Davey Fenwick played by Michel Redgrave (The Lady Vanishes, The Importance of Being Earnest) is a born idealist who learns the harsh lessons of life in his Welsh mining town. His miner father, Robert played by Edward Rigby (The Happiest Days of Your Life) is a quiet leader who works for the safety of his fellows. He is an inspiration to Davy who wants to use his university scholarship to go into politics and fight for public ownership of the mines, denying individual owners the right to dominate the workers.

Emlyn Williams as Joe Gowlan

Joe Gowlan played by Emlyn Williams (Night Must Fall, The Corn is Green) is a born capitalist. Like Davey, he leaves for the bright city lights of Tynecastle, but his only goal is money, and plenty of it.  A smart lad, he is soon operating a bookie operation but sets his sights on bigger and more legit enterprises.

Margaret Lockwood as Jenny Sunley

Jenny Sunley played by Margaret Lockwood (The Lady Vanishes, The Wicked Lady) is a young woman who knows what she wants and wants it now. Like Joe and his aspirations, Jenny may not want to be a lady, but she wants to be treated like one. She has accurately pegged Joe as someone who will get to the top and she assumes their long-standing relationship is going to lead to marriage. Joe is a boarder at Jenny's place and her mother is most definitely in agreement with this assessment.

What Jenny doesn't realize is that born capitalists like Joe know how to deal with grasping young women, no matter how attractive. Joe's ladder to success includes cozying up to the bored wife of a rich industrialist. The couple is played by Linden Travers and Cecil Parker, who can be seen paired in The Lady Vanishes and Quartet as well. Joe cannot very well put his plan into action with Jenny hanging around his neck and opportunely introduces her to Davey.

Michael Redgrave, Margaret Lockwood

Born idealists like Davey are apt to look at attractive young women like Jenny and fall hopelessly in love, and that is just what happens. Jenny can't see how Joe is manipulating the situation before it is too late. Heartbroken and angry at being spurned, Jenny seduces Davey into leaving university a year short of his degree and the promise of a prominent parliamentarian to assist in his career to marry her and return to his hometown to work as a schoolmaster. If Jenny had a clue in her pretty little head she would have seen where Davey's education and success in government might have taken her. Destructively, "patience" is not part of Jenny's vocabulary. Her needs are all immediate and Davey and his family are the ones to suffer.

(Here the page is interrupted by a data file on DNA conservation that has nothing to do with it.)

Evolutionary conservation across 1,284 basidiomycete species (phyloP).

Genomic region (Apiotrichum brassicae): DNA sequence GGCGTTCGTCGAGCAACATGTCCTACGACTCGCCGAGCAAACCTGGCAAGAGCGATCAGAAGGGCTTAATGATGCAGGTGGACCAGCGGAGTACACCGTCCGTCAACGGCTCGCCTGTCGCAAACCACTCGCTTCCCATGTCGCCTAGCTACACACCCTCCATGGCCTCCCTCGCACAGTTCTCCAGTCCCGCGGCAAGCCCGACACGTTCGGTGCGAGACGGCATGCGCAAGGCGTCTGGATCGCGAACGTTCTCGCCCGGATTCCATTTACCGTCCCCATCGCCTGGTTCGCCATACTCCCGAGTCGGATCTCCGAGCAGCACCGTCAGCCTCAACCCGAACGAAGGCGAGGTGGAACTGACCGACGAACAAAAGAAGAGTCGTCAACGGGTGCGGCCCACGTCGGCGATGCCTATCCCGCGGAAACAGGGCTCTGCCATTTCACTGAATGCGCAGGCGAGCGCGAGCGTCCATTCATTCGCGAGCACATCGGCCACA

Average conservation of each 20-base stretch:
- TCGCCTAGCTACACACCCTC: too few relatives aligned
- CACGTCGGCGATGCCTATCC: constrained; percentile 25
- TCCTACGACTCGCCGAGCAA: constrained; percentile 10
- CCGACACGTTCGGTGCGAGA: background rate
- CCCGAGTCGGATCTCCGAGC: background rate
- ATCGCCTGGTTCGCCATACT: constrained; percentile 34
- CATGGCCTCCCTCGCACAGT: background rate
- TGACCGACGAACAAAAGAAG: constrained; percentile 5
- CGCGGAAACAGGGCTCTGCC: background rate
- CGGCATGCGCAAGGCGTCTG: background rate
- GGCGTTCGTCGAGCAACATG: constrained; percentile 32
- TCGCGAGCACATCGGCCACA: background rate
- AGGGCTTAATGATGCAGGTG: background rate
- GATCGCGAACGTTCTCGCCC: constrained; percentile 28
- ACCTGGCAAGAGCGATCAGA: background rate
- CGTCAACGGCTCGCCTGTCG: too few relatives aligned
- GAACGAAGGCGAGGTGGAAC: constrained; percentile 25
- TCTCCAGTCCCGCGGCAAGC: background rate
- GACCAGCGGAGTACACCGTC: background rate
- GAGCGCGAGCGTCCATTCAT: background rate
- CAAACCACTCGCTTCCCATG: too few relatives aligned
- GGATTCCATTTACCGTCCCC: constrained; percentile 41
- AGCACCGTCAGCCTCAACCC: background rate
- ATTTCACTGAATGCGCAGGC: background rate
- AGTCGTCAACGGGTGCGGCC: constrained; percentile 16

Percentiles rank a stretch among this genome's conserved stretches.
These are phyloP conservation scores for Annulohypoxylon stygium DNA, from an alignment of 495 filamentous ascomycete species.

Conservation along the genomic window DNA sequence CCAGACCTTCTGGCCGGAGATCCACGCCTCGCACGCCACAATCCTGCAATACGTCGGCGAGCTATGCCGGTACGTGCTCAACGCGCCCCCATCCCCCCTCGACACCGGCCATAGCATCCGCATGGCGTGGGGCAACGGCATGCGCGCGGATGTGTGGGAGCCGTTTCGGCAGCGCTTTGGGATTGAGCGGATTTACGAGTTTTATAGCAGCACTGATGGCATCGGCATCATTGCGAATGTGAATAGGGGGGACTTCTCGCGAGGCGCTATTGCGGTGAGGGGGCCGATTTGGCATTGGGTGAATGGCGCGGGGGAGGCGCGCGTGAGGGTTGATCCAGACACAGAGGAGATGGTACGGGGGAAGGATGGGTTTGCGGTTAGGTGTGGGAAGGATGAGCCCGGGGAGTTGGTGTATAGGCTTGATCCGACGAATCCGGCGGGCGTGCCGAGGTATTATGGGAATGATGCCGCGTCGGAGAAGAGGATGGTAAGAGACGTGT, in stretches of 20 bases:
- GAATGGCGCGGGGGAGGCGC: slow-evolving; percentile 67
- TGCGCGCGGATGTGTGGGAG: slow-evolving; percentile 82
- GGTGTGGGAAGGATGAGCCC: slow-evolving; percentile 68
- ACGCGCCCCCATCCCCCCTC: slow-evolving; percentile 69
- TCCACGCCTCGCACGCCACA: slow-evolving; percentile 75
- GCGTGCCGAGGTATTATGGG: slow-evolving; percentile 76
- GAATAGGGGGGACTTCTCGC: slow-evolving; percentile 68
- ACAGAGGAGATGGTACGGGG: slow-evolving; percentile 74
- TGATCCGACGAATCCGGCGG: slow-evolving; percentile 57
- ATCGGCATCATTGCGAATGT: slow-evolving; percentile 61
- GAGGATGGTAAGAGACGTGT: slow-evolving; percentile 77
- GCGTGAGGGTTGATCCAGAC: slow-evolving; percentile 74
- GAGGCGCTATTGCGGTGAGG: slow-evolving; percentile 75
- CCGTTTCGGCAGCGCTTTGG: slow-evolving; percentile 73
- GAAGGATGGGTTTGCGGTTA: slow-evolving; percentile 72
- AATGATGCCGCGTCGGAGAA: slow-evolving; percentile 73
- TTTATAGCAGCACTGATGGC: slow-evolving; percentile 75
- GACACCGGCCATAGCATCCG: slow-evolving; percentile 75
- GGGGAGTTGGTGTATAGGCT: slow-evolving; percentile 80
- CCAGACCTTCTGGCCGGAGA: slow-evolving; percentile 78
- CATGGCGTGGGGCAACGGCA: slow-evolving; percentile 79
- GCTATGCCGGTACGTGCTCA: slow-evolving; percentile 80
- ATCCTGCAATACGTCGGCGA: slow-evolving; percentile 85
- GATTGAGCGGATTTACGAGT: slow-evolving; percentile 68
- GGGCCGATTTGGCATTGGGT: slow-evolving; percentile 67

Away from the domestic aspects of our story, we return to the downtrodden miners whose deplorable living conditions are second only to their dangerous working conditions. The unsafe section of mine that Davey's dad has been fighting against is opened thanks to the greedy mine owner, who is in possession of plans indicating the truth of denied claims. Our friend Joe Gowan has brokered the deal that will result in the prophesied disaster. While we cannot lay the blame for the mine cave in on the selfish Jenny, her actions to lead to Joe being able to discredit Davey as an advocate for the miners to the Board of Directors.

The depiction of the fate of the miners is almost heart wrenchingly unbearable as the audience suffers through the torment of living entombment with characters we have come to know including Davey's father, football mad brother, who had been given a tryout with the Tynecastle team, played by Desmond Tester (Sabotage, Drums) and a young student Davey had mentored while teaching.

Margaret Lockwood's Jenny is an unconscious villain in this piece, unlike some of her later characters such as Hester in The Lady in Grey and Barbara Worth in The Wicked Lady, whose treachery is more well-defined and focused. Heroine or villain, Margaret Lockwood's talent for bringing the truth of her character to the screen is always admirable and always watchable.


Terence Towles Canote at A Shroud of Thoughts is hosting The 8th Annual Favourite TV Show Episode Blogathon . The popular blogathon is runn...